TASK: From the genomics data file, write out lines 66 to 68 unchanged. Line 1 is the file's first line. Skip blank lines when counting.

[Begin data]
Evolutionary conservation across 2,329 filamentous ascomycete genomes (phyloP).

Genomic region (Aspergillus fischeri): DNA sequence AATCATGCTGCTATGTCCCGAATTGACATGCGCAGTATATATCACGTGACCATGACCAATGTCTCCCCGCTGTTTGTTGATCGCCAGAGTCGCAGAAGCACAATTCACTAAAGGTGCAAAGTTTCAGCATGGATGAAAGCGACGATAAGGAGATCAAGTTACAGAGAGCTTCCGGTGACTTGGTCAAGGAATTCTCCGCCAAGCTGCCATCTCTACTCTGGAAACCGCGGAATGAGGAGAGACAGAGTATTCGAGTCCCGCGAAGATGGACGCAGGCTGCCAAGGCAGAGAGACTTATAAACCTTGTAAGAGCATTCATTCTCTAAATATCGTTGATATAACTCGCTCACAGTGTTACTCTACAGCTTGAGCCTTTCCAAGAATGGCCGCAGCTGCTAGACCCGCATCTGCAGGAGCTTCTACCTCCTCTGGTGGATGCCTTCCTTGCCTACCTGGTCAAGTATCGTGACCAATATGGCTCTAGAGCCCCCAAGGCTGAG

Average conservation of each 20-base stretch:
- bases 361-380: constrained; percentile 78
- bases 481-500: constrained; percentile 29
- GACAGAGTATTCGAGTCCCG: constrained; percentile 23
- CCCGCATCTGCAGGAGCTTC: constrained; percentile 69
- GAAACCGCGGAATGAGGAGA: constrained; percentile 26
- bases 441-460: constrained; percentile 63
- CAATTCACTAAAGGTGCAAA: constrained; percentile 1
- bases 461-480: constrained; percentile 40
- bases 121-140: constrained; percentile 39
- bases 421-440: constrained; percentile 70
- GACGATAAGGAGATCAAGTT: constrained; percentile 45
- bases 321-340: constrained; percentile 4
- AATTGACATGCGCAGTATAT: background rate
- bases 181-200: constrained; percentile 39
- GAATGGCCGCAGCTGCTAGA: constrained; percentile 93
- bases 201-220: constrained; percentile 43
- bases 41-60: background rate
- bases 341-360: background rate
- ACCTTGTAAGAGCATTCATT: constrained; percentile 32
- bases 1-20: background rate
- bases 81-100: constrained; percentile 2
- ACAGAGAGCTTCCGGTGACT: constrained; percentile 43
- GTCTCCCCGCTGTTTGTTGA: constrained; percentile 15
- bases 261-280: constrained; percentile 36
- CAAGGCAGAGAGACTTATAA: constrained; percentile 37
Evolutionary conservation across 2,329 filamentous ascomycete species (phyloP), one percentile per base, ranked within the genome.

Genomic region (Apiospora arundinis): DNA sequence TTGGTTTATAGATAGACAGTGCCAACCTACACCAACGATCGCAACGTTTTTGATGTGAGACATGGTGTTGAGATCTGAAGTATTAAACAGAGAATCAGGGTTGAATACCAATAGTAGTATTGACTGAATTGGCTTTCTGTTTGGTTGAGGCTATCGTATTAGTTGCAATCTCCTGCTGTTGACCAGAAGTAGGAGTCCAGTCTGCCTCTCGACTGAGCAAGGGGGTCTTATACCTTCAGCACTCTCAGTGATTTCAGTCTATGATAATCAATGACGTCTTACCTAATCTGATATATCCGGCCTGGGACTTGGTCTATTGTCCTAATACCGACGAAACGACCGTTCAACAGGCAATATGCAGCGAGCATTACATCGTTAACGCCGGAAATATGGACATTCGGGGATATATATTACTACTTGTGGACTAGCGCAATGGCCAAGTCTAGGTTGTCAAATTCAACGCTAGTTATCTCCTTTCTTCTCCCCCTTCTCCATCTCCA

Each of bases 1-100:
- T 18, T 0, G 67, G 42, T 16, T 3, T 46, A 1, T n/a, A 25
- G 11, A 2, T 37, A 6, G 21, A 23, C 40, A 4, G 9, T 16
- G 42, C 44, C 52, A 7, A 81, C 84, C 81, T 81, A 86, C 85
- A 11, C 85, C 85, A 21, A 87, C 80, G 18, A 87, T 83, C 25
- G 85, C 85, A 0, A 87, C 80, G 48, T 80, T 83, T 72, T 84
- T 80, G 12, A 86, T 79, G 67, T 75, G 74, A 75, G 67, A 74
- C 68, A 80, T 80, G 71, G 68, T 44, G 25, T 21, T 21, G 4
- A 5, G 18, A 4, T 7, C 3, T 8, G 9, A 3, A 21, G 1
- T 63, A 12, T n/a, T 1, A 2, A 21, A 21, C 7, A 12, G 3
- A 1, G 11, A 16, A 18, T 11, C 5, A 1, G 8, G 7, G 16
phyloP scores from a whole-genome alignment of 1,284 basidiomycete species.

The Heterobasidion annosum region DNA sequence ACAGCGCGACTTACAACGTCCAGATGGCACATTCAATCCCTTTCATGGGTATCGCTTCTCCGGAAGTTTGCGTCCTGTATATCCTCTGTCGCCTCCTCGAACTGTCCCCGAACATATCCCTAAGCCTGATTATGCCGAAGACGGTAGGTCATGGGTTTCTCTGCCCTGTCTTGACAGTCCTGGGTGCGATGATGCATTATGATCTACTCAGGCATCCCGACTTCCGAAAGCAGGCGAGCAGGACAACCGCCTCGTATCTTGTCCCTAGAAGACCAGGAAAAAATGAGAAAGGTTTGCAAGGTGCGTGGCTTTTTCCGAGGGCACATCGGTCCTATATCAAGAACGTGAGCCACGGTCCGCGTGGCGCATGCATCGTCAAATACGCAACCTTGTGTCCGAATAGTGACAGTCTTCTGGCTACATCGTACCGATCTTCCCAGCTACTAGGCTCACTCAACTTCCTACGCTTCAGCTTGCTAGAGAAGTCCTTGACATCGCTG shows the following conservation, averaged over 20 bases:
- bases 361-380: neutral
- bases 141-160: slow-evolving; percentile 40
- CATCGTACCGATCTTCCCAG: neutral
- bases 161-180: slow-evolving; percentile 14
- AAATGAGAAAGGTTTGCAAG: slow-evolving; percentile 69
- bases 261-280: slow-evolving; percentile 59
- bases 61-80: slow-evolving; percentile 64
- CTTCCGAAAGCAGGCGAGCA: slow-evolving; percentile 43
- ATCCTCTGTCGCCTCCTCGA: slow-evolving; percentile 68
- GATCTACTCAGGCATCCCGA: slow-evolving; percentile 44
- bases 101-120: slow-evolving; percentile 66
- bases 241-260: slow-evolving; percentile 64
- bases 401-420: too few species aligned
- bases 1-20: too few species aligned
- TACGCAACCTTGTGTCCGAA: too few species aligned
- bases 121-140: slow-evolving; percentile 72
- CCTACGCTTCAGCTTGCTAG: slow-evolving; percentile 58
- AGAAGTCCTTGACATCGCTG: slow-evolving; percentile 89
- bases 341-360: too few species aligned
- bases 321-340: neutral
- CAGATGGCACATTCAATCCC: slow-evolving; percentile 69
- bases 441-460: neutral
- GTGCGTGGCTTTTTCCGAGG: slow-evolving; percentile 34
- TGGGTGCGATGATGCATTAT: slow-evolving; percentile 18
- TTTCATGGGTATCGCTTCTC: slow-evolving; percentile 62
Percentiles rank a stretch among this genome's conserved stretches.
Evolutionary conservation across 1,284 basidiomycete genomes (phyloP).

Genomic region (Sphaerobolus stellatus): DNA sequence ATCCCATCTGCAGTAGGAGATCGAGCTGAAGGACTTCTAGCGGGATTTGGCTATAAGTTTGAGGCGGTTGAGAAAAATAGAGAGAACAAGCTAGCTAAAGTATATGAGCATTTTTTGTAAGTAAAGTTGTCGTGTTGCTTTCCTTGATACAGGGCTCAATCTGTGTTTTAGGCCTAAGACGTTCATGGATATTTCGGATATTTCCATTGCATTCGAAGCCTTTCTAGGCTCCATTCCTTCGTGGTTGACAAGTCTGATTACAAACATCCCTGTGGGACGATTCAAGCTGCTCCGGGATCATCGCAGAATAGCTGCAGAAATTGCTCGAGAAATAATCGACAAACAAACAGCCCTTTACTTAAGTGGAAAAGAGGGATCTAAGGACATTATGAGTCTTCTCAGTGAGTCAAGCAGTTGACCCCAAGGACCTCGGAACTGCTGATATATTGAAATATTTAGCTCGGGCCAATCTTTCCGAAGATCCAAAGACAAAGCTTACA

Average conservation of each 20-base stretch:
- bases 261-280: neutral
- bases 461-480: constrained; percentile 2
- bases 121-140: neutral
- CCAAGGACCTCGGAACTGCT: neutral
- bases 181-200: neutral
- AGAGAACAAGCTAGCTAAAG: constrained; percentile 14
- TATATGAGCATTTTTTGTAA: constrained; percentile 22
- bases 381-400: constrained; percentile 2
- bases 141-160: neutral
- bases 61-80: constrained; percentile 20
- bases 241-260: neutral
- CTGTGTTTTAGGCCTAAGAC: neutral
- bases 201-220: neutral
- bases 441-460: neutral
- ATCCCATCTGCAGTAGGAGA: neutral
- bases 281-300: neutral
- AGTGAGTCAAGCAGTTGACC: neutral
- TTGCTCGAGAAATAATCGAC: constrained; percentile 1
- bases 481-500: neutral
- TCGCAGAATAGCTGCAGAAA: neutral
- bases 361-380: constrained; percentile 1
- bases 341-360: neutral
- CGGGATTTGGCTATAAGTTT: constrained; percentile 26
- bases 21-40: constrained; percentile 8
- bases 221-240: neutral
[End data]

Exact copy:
- GTGCGTGGCTTTTTCCGAGG: slow-evolving; percentile 34
- TGGGTGCGATGATGCATTAT: slow-evolving; percentile 18
- TTTCATGGGTATCGCTTCTC: slow-evolving; percentile 62